Present and prospective loan creditors such as bondholders, are vitally interested to know how adequate the interest payments on their loans are covered by the earnings available for such payments.

Owners, managers and directors are also interested in the ability of the business to service the fixed interest charges on outstanding debt.

the ability of the business to service the fixed interest charges on outstanding debt. KOUSTUV BUSINESS
the ability of the business to service the fixed interest charges on outstanding debt. KOUSTUV BUSINESS

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Observation This ratio measures the ability of a firm to service debts. HVTL has a
Observation This ratio measures the ability of a firm to service debts. HVTL has a
Observation This ratio measures the ability of a firm to service debts. HVTL has a

Observation

This ratio measures the ability of a firm to service debts. HVTL has a favorable interest coverage ratio which means that in the year 2006-07. HVTL had operating profits which were 19 times that of its interest liability. The interest coverage ratio decreased considerably in 2007-08 because fresh debts were raised by the firm in the year 2007-08 the service of the term loan required huge funds still decreasing in 2008-09.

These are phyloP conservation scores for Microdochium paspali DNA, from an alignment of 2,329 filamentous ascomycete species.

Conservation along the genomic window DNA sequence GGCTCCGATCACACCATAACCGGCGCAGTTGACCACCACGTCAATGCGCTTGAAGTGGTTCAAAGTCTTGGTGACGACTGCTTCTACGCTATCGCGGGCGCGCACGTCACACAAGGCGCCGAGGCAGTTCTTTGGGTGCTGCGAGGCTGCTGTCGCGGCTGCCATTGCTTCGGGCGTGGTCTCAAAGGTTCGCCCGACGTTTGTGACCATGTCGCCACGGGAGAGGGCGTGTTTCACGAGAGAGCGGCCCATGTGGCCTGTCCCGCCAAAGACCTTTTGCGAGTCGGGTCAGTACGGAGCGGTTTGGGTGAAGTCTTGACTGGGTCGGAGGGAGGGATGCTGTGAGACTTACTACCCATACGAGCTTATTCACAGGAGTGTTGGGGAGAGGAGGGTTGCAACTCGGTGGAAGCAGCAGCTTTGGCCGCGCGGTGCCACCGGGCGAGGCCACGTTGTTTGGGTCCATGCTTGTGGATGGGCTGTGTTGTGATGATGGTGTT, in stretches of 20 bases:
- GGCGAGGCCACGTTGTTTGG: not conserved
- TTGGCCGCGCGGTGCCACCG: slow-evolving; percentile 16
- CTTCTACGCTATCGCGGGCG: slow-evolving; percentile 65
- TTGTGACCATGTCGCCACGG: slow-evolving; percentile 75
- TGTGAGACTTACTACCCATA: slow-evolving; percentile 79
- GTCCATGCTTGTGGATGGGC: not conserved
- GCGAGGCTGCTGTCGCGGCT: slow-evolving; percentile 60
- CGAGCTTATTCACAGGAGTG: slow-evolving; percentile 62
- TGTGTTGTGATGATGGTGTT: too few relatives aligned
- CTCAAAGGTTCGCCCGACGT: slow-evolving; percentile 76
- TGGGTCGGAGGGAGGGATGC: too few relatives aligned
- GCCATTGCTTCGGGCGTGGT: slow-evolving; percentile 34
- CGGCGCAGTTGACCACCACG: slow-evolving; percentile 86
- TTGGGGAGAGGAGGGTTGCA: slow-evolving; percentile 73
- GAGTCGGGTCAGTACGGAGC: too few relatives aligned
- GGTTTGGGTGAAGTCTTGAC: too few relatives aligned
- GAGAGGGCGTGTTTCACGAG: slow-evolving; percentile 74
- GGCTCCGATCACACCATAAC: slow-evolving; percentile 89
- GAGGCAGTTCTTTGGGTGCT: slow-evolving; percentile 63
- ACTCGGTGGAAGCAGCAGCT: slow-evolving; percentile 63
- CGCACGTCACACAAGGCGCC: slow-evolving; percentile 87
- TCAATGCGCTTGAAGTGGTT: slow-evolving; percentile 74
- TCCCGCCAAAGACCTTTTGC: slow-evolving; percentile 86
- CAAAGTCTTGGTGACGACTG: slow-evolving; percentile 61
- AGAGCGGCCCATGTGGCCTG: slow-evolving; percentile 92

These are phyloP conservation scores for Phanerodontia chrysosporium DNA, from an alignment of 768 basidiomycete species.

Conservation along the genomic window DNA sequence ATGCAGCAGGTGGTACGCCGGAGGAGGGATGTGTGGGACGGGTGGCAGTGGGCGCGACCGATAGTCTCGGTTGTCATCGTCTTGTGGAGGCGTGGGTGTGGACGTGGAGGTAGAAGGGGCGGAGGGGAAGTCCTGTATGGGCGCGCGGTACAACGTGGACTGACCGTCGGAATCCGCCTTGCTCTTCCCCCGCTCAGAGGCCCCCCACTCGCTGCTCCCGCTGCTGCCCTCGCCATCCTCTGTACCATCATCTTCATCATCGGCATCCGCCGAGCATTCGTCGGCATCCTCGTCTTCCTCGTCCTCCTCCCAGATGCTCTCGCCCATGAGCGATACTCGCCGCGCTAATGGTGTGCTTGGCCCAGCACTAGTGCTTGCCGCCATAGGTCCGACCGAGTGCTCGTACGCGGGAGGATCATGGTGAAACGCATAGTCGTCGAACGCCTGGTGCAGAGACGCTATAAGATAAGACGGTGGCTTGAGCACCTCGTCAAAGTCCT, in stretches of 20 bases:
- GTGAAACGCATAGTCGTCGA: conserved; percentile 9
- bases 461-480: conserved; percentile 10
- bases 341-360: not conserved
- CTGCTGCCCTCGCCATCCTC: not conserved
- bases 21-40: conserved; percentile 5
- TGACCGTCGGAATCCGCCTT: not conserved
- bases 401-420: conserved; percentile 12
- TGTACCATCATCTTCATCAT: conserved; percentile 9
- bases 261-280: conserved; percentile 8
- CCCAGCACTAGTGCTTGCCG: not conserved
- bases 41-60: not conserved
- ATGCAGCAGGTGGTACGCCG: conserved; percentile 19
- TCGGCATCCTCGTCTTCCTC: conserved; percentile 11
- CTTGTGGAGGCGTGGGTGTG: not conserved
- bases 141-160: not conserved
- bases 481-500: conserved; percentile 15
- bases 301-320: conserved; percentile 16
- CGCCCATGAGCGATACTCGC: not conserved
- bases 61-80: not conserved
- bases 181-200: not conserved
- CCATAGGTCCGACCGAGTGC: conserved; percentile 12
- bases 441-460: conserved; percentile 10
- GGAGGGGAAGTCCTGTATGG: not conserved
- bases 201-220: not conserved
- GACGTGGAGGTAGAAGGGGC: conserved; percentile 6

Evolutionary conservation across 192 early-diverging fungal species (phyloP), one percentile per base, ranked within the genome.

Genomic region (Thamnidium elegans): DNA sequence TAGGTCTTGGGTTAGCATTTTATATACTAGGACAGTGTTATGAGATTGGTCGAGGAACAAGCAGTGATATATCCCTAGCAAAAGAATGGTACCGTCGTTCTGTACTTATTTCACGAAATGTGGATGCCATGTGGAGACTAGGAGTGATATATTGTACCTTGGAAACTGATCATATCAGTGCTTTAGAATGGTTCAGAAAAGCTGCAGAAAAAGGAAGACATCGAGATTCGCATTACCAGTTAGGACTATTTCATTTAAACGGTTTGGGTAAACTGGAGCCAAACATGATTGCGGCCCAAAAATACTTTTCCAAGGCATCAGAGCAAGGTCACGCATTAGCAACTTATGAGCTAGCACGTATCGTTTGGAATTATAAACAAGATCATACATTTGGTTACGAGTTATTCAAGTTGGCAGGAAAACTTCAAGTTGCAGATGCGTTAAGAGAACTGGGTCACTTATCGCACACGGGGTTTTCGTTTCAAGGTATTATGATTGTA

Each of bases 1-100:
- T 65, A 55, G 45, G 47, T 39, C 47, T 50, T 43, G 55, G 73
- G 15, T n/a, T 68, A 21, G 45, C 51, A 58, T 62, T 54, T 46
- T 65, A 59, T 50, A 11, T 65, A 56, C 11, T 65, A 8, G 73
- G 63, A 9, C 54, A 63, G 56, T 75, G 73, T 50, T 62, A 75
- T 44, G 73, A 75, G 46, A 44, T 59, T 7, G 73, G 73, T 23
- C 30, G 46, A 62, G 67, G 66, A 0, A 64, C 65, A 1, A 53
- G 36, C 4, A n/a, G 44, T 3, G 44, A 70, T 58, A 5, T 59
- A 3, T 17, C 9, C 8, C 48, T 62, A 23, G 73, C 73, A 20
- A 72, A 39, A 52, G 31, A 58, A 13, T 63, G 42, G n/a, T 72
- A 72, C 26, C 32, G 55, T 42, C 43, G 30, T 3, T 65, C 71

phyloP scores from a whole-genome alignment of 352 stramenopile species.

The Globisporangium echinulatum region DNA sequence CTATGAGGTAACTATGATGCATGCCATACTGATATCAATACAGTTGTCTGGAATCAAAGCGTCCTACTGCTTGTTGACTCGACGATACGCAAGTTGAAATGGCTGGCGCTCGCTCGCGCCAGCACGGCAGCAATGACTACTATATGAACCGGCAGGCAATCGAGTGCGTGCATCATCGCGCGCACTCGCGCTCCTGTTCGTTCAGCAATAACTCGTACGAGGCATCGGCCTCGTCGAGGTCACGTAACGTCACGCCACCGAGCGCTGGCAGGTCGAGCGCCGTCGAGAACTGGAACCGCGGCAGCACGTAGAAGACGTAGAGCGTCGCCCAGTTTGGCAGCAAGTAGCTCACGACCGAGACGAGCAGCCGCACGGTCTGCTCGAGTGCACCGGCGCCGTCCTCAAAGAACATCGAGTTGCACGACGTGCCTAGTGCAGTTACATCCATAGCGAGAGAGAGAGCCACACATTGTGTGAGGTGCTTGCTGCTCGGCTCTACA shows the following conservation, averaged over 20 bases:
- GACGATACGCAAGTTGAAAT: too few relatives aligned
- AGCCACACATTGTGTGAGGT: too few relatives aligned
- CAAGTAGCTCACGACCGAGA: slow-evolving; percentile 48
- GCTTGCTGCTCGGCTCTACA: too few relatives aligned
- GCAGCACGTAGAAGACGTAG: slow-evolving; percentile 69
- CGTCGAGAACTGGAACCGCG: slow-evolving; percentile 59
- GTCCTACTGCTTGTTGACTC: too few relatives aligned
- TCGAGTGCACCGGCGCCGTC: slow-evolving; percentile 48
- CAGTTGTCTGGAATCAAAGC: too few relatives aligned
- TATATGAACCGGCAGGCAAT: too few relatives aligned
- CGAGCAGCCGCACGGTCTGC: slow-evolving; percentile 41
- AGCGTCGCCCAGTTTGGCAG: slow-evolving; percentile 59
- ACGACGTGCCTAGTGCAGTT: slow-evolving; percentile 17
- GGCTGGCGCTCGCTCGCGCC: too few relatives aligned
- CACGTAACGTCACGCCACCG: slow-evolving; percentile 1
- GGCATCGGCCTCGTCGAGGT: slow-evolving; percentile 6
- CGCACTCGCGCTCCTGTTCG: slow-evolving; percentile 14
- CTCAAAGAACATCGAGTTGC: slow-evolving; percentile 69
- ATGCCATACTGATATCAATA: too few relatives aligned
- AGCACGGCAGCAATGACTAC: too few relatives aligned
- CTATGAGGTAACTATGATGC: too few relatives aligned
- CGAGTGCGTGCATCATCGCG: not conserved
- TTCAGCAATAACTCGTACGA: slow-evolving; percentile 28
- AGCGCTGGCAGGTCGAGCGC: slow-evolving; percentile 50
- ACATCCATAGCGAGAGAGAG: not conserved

Financial Leverage Ratio : Financial leverage refers to presence of fixed charge in the income statement of the firm. Interest amount does not change with PBIT, whereas the residual profits available to shareholders is affected by a change in PBIT. Thus the ratio measures the relationship between PBIT and PBT.

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Observation Financial leverage refers to presence of fixed charge in the income statement of the
Observation Financial leverage refers to presence of fixed charge in the income statement of the

Observation

Financial leverage refers to presence of fixed charge in the income statement of the firm. Interest amount does not change with EBIT, whereas the residual profits available to shareholders is affected by a change in EBIT.

Thus the ratio measures the relationship between PBIT and PBT.

For the last 4 years, the FL ratio has been favorable. This indicates that the firm is trading on Equity.

ACTIVITY RATIO

Accounting ratios that measure a firm's ability to convert different accounts within their balance sheets into cash or sales. Companies will typically try to turn their production into cash or sales as fast as possible because this will generally lead to higher revenues.